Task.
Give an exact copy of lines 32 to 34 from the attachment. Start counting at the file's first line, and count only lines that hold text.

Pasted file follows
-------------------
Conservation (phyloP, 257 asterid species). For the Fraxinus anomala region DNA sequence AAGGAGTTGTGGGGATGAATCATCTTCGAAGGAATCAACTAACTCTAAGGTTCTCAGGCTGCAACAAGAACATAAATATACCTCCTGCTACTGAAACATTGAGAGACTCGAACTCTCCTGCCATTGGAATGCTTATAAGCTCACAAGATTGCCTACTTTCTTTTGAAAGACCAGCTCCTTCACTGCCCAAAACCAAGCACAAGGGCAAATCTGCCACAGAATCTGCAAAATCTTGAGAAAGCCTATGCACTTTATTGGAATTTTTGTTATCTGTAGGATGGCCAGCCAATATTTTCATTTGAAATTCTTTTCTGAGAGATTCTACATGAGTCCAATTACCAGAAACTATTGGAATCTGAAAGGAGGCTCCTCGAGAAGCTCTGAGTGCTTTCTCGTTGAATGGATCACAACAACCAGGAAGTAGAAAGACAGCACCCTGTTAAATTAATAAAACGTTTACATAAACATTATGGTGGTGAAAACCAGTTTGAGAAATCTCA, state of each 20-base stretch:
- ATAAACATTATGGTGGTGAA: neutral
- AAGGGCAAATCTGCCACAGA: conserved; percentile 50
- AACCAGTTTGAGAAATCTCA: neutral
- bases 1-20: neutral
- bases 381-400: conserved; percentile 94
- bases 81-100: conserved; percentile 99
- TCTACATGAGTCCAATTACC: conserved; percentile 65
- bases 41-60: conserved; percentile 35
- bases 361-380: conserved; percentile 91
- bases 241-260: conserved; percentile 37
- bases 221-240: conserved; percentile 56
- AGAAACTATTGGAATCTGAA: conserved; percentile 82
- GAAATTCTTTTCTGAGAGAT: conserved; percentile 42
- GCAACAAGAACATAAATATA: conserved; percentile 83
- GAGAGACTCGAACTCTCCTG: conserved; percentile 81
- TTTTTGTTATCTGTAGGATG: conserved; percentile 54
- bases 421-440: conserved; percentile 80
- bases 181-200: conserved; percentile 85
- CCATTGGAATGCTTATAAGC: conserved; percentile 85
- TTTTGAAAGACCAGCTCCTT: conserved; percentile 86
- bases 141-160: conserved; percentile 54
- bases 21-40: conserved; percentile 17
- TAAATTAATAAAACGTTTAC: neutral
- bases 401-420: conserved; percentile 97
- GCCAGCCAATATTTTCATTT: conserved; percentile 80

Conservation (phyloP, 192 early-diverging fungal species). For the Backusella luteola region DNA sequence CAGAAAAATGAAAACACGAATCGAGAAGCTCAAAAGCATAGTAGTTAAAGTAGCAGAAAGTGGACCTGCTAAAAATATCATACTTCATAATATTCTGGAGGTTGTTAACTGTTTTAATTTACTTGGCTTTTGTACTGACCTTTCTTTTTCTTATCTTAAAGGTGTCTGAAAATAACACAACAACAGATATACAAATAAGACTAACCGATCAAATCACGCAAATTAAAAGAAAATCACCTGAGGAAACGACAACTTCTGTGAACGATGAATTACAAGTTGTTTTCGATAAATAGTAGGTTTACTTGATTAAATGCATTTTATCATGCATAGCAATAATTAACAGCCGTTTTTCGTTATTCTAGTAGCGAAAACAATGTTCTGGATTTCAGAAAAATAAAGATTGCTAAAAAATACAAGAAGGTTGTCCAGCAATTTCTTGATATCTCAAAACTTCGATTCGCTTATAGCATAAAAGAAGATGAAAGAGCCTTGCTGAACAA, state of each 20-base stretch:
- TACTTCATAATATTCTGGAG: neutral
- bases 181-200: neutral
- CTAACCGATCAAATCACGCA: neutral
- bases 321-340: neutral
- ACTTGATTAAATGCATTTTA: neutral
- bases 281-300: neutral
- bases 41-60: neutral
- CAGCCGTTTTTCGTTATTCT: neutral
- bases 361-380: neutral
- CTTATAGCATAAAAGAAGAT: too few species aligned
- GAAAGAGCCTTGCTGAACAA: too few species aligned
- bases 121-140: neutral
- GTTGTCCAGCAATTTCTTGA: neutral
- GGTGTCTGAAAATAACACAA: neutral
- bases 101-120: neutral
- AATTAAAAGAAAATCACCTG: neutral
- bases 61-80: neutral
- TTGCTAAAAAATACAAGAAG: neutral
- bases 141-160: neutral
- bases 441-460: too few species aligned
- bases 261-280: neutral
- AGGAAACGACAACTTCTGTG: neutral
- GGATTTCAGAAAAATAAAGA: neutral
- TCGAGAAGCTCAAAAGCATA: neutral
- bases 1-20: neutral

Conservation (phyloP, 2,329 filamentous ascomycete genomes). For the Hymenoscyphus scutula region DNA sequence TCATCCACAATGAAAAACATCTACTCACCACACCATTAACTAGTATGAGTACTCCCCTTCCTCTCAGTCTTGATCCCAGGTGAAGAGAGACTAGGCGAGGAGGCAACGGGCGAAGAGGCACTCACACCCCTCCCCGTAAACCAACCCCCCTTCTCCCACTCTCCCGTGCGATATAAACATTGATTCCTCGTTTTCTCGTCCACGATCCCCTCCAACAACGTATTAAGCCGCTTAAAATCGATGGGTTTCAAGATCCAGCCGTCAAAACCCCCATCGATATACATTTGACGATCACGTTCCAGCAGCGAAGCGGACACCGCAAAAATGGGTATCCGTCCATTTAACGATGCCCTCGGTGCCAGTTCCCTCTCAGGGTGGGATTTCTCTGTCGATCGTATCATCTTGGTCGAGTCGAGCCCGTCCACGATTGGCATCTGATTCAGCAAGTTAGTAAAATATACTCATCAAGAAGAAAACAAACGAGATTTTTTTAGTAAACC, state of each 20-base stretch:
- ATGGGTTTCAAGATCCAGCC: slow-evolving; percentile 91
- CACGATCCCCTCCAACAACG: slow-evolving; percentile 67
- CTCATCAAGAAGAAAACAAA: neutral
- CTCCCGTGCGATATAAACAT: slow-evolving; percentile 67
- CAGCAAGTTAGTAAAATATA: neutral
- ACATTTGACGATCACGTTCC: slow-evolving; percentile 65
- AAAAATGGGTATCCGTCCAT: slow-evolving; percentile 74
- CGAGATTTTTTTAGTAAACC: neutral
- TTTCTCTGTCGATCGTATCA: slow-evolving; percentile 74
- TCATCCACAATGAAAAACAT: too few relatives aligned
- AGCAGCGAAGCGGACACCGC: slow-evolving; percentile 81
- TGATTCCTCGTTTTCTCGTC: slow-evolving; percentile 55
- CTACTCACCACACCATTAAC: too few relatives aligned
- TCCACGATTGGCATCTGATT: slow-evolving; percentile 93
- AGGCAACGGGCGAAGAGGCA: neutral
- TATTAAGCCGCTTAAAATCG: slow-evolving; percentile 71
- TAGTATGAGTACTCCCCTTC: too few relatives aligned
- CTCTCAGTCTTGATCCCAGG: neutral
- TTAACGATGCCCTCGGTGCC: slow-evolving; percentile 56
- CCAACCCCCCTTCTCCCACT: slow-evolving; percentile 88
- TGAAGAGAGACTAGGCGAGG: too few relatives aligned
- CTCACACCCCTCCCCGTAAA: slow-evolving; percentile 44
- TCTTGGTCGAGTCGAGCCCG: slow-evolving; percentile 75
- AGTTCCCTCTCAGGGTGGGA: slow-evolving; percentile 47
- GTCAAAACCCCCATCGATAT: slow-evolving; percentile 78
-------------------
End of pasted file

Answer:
- ACTTGATTAAATGCATTTTA: neutral
- bases 281-300: neutral
- bases 41-60: neutral